Operation Just Cause

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Operation Just Cause

The Pentagon's decision to call the 1989 invasion of Panama "Operation Just Cause" initiated a trend of selecting operation names with themes that would help generate public support for the conflicts.

Invasion of Panama was called Operation Just Cause. Officially started on D-Day was 20 December 1989 and ended 31 January 1990. You will hear people say the war ended on 3 January 1990. Which is the day Noriega surrendered at the Vatican Embassy.

The Pentagon's decision to call the 1989 invasion of Panama "Operation Just Cause" initiated a trend of selecting operation names with themes that would help generate public support for the conflicts.1

Commanders President George W. Bush

Manuel Noriegaaka: Pineapple FaceGen. Maxwell R. ThurmanThe goals of the United States have been to safeguard the lives of Americans, to defend democracy in Panama, to combat drug trafficking, and to protect the integrity of the Panama Canal treaty, adding that he has directed the Armed Forces to bring General Noriega to justice in the United States. GWB

Panama-Manuel Noriega known as Pineapple Face

U.S.: President George W. Bush & General R. Thurman2

Panamanian Defense Forces

Equipped w/ V-300 Armored Cars .50 Cal Machine gunPatrol Crafts, Cutters & LaunchesUnarmed helicoptersTransport & Training planesCommunist made:AK-47, AK-74, RPG-5, RPG-7., M162 Infantry Battalions5 light Infantry Battalions 1 Calvary Troop2 Public Order CompaniesAir Force of 500 troopsNavy 400 troops

PDF- 2 Infantry Battalions, 5 light Infantry Battalions, 1 Calvary Troop, 2 Public Order Companies, 500 troops in the Air Force, 400 Troops in the Navy.15,000 total Combat ready troops

Weapons: Anything they could get their hands on- Communist made. 28 V-300 Armored Cars, .50 Cal Machine gun, Unarmed Helios, Training Planes,

Pictures: Front of PDF headquarters in Rio Hato. Pile of weapons: Collected from Civilians and Ex-PDF. Paid for by the U.S. Military for $25-$50each per handgun or Rifle. 3

STRATEGIC SETTINGS

The attack on the Comandancia (the PDF's headquarters in Panama City) and the rescue of an American citizen from the adjoining prison (the Carcel Modelo) were the responsibility of a joint task force that included Special Forces ground elements

Omar Torrijos International Airport was the main international airport serving Panama, and the adjoining Tocumen military airfield was the home base of the Panamanian Air Force. Capturing Torrijos/Tocumen was crucial to the JUST CAUSE campaign plan because it would enable the 82nd Airborne Division to come into the country, while preventing the 2nd Panamanian Defense Force (PDF) Company and the Panamanian Air Force from interfering with American operations. The Torrijos/Tocumen complex formed a target area approximately six kilometers long and two kilometers wide.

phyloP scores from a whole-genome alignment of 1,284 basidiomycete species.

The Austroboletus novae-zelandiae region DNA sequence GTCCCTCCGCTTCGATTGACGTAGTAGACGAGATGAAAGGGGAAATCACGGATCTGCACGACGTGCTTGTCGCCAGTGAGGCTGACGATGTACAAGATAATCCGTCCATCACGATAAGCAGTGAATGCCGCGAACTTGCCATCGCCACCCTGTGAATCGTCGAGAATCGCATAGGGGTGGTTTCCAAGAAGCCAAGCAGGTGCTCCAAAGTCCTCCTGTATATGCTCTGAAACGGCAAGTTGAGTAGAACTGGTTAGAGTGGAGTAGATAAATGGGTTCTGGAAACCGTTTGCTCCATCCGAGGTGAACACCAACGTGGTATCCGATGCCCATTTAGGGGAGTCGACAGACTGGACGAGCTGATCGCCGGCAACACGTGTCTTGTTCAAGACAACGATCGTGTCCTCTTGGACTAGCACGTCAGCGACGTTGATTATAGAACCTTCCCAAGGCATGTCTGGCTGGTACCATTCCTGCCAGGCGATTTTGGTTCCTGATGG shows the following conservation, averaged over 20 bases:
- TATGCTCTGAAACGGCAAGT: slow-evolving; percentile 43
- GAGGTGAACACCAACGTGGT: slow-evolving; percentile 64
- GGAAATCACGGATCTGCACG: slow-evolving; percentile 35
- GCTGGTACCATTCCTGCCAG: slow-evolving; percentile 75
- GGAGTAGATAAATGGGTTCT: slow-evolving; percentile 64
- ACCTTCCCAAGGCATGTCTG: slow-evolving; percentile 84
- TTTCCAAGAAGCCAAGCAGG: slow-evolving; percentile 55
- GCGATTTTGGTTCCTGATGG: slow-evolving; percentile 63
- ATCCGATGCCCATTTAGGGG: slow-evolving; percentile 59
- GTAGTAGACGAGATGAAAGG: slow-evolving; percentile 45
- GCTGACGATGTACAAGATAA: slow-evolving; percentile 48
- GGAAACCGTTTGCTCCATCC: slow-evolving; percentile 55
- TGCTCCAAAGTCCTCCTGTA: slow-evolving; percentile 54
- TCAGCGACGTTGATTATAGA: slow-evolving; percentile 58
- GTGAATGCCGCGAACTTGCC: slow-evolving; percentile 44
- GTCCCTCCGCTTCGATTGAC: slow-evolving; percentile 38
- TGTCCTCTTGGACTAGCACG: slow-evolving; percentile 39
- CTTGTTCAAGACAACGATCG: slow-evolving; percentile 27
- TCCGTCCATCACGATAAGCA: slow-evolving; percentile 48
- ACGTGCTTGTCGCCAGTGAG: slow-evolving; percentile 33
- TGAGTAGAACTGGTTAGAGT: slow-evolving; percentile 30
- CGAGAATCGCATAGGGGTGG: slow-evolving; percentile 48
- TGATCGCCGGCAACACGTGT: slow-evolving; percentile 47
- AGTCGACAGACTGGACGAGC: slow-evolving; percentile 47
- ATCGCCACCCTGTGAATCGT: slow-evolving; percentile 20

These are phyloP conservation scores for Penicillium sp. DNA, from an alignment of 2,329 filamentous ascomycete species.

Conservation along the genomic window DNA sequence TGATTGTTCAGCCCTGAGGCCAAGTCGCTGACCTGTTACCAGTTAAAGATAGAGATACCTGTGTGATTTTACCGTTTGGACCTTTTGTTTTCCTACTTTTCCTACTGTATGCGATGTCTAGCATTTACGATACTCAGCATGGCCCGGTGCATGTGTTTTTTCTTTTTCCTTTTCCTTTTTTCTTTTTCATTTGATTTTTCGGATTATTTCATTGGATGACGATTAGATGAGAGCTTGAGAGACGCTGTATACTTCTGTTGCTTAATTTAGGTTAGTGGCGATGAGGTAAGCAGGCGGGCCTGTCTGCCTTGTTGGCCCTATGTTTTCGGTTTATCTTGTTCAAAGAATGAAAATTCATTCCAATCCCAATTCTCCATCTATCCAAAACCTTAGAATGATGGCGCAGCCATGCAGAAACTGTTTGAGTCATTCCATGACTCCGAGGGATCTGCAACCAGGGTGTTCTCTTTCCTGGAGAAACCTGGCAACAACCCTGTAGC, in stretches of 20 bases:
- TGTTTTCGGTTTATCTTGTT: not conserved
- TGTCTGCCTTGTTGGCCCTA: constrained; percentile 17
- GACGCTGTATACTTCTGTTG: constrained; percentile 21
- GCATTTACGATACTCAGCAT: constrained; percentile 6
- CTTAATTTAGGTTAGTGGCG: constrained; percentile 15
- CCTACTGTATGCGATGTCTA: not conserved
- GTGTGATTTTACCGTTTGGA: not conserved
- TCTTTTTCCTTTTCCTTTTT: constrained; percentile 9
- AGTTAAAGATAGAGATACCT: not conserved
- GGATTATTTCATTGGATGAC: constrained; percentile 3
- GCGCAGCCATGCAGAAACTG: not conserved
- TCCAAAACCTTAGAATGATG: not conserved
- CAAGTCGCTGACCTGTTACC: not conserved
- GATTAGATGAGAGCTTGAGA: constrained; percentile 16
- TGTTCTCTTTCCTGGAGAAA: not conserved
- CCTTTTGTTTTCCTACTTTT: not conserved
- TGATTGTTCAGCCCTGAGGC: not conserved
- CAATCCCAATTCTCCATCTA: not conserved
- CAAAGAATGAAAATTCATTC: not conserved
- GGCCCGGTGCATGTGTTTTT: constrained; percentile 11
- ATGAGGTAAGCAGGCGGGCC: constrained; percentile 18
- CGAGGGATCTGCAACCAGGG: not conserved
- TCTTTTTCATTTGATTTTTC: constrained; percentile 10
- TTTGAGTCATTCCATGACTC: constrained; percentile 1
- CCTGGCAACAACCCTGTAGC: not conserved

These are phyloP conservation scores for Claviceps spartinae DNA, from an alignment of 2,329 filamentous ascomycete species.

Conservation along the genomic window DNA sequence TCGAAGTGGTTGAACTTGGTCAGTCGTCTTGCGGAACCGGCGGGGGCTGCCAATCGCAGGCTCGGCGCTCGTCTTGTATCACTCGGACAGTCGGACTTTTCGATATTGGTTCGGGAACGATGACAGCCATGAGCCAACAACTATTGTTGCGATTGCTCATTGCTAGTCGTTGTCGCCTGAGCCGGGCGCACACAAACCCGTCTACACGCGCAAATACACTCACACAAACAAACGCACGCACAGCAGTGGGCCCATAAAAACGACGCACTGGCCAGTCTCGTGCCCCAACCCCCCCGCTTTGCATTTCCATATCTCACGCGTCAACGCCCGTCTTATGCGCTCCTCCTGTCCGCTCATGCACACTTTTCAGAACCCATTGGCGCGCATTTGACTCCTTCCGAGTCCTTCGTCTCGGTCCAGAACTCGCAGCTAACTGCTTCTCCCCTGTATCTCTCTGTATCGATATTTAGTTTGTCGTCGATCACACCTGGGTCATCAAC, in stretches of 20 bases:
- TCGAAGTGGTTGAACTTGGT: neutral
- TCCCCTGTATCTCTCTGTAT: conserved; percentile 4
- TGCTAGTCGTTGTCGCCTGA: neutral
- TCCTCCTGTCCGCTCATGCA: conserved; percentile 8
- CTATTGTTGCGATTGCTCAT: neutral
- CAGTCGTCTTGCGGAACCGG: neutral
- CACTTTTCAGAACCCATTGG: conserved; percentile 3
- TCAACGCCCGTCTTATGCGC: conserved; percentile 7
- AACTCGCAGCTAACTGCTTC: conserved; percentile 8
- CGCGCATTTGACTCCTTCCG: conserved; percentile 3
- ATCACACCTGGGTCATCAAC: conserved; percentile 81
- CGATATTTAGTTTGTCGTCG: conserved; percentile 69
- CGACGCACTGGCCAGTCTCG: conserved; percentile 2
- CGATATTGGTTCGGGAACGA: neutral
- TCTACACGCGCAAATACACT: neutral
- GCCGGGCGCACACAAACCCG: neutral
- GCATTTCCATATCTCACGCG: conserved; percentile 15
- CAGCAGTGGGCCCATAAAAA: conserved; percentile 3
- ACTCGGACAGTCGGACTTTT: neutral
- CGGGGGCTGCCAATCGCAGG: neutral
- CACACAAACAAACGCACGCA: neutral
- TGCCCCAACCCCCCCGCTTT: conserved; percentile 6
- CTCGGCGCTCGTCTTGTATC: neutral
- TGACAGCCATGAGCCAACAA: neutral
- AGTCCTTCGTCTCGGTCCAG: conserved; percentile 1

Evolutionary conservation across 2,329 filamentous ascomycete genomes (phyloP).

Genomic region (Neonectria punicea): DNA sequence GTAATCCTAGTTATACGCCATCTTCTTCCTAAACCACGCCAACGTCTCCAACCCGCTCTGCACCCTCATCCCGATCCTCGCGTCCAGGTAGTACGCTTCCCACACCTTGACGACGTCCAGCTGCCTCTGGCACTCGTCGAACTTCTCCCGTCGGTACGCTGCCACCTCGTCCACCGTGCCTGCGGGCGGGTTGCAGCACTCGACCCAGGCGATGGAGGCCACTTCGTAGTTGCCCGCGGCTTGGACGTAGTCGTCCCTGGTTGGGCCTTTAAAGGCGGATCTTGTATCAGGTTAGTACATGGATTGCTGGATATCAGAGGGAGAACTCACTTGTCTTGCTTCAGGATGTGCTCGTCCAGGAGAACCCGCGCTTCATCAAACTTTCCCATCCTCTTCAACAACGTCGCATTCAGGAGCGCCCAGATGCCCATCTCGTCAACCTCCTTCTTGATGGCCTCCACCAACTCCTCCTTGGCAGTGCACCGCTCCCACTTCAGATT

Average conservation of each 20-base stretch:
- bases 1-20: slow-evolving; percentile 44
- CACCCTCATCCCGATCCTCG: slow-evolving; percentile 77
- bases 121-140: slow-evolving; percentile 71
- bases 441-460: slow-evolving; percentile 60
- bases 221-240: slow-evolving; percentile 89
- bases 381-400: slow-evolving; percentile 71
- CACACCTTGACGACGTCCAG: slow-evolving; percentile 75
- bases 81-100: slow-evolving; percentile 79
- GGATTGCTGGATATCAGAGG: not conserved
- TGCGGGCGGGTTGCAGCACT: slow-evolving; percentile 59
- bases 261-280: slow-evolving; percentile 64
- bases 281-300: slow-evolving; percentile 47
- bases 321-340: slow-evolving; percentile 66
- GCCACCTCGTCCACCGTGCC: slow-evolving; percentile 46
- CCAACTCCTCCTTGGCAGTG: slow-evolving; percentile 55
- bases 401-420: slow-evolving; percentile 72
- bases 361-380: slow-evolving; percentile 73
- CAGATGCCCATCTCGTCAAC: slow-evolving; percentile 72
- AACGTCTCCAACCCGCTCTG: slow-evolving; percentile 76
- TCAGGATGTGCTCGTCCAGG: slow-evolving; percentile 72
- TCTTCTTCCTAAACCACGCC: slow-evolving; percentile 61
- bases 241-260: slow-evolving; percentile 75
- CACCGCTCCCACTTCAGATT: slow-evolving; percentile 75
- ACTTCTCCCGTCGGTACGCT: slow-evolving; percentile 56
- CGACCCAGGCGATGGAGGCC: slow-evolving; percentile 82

By the fall of 1989, the Noriega regime was barely clinging to power. Tensions increased when election results were voided and opposition leaders were physically beaten by Noriega's Dignity Battalions (DIGBATs). An unsuccessful PDF coup attempt in October produced bloody reprisals. Deserted by all but a small number of cronies, and distrustful of a shaken and demoralized PDF, Noriega began increasingly to rely on irregular paramilitary units called Dignity Battalions. In December 1989, the regime's paranoia made daily existence unsafe for U.S. forces and other U.S. citizens.On 15 December 1989, the National Assembly of Panama declared that a state of war existed with the U.S. and adopted measures to confront foreign aggression. In the days that followed, service members and dependents were harassed, and a Marine lieutenant was killed.On 17 December 1989 the national command authority (NCA) directed the Joint Chiefs of Staff (JCS) to execute PLAN 90-2. JTFSO received the JCS execute order on 18 Dec with a D-Day and H-Hour of 20 Dec 0100 local. The operation was conducted as a campaign with limited military objectives. JTFSO objectives in PLAN 90-2 were to:Protect U.S. lives and key sites and facilities.Capture and deliver Noriega to competent authority.Neutralize PDF forces.Neutralize PDF command and control. Support establishment of a U.S.-recognized government in Panama.Restructure the PDF.At Forts Bragg, Benning, and Stewart, D-Day forces were alerted, marshaled, and launched on a fleet of 148 aircraft. Units from the 75th Ranger Regiment and 82d Airborne Division conducted airborne assaults to strike key objectives at Rio Hato, and Torrijos/Tocumen airports.

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The Rio Hato military base ranged along the coastline of the Gulf of Panama, with the airfield runway nearly perpendicular to the shoreline. The barracks for the 6th and 7th Companies were on the runway's southwest side. There were a number of beach houses along a dirt lane to the south of the runway; Manuel Noriega owned (and occasionally used) one of them. To the west of the runway, and above the 6th and 7th Companies' barracks, was the PDF school complex. The Pan American highway bisected the airfield.5